Tuesday, December 11, 2007

Rotorua and Waitomo Caves, North Island

Our next destination was Rotorua, via the Waitomo Caves in the Waikato region. To reach Rotorua, we decided to kill two birds, and join a tour that would end in Rotorua, rather than make the journey back to Auckland.
"Waitomo Glowworm", Waitomo , North Island, New Zealand.
Photo Image © Discover Waitomo
The word Waitomo comes from the Māori language wai meaning water and tomo meaning a doline or sinkhole; it can thus be translated to be water passing through a hole. The limestone caves were full of stalactites (that hangs from the ceiling or wall of limestone caves) and stalagmites (that rises from the ground or floor of a limestone cave) due to the dripping of mineralized solutions and the deposition of calcium carbonate. If these two formations grow together, meeting in the middle, the result is known as a column. In the caves, we also saw glow-worms (Arachnocampa luminosa), or insect larvae which glow when it needs to attract it’s prey into its threads.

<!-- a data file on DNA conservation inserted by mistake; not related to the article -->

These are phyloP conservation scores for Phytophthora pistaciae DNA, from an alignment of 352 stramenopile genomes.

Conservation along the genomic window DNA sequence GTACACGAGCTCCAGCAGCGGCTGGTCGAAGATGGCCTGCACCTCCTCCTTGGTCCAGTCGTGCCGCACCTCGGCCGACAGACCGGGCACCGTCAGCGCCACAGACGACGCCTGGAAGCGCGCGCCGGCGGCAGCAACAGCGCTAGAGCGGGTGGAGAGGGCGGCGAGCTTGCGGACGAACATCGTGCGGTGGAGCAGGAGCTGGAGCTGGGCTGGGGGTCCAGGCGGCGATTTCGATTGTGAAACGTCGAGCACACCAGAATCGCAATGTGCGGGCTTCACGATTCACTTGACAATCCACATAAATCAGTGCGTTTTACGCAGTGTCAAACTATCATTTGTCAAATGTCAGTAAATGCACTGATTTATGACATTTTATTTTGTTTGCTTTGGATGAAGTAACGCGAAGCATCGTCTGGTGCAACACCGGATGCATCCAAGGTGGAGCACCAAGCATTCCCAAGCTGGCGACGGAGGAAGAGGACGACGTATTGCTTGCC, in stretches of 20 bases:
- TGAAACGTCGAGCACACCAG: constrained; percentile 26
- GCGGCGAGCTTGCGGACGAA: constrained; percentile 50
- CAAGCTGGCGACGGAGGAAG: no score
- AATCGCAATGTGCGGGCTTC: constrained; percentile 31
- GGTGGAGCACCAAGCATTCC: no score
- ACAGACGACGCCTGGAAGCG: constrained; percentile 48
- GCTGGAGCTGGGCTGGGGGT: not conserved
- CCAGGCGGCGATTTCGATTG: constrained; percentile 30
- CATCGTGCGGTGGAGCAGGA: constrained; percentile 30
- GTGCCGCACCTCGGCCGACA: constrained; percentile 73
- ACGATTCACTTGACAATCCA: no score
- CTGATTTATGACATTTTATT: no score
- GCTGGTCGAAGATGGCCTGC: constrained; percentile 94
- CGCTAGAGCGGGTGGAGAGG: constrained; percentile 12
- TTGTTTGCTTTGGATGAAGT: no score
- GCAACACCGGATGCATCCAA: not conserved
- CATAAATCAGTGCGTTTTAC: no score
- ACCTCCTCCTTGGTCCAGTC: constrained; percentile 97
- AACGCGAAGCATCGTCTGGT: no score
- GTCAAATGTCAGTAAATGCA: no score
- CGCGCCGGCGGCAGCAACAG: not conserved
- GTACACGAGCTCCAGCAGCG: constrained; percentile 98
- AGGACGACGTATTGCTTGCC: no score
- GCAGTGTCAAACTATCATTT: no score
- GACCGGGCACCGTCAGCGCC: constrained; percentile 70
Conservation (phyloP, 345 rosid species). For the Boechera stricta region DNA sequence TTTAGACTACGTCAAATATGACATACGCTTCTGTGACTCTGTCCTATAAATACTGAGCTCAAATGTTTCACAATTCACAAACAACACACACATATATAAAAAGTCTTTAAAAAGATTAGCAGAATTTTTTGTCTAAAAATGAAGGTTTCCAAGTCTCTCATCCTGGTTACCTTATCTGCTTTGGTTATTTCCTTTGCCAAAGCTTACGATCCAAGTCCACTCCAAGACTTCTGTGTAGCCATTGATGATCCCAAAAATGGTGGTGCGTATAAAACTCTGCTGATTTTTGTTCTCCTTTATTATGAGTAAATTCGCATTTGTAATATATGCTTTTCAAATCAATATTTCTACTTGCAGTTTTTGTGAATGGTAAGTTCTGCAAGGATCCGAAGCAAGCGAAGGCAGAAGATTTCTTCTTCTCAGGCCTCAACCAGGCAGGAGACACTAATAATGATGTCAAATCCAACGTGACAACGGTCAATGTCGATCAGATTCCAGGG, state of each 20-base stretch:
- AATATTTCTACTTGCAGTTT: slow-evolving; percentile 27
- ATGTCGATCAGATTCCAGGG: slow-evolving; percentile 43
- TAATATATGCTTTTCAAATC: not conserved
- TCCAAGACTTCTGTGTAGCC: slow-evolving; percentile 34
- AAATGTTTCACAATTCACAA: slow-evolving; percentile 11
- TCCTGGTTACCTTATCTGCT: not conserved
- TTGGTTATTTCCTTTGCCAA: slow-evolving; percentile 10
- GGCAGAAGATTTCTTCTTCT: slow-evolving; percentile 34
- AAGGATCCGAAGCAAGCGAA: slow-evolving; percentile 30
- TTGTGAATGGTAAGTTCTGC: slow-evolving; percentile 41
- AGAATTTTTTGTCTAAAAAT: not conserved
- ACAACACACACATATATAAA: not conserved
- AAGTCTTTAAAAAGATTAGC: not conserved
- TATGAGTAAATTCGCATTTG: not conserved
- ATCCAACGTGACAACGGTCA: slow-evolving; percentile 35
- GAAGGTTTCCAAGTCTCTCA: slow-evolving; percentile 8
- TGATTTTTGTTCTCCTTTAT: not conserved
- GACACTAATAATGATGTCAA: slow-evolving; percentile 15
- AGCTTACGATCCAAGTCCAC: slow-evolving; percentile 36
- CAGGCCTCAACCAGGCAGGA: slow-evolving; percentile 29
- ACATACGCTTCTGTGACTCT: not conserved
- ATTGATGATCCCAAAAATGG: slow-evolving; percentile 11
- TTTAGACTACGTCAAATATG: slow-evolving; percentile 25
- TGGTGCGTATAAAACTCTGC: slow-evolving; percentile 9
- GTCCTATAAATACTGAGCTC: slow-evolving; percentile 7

Geyser Flat at WhakarewarewaRotorua, New Zealand. Photo Image © Wikipedia
We reached Rotorua in the evening and took a walk along the shores of Lake Rotorua. Rotorua is well known for its geothermal activity. In the Maori language, it means ‘second lake’, which can also mean crater lake. It’s nickname is Sulphur City, as sulphur is one of the signs of geothermal activity.

"Mud Death Star", Rotorua, North Island, New Zealand.
Photo Image © Daniel Peckham
There are a number of geysers, and hot mud pools located in the city which owe its presence due to the Rotorua caldera. The caldera is one of the largest volcanoes located in the Taupo Volcanic Zone of the North Island.

We visited the Tamaki Maori Village, where they performed the haka – an ancient chant or ‘war dance’ and were entertained by their traditional songs and dances.

Photo Image © Tamaki Maori Village

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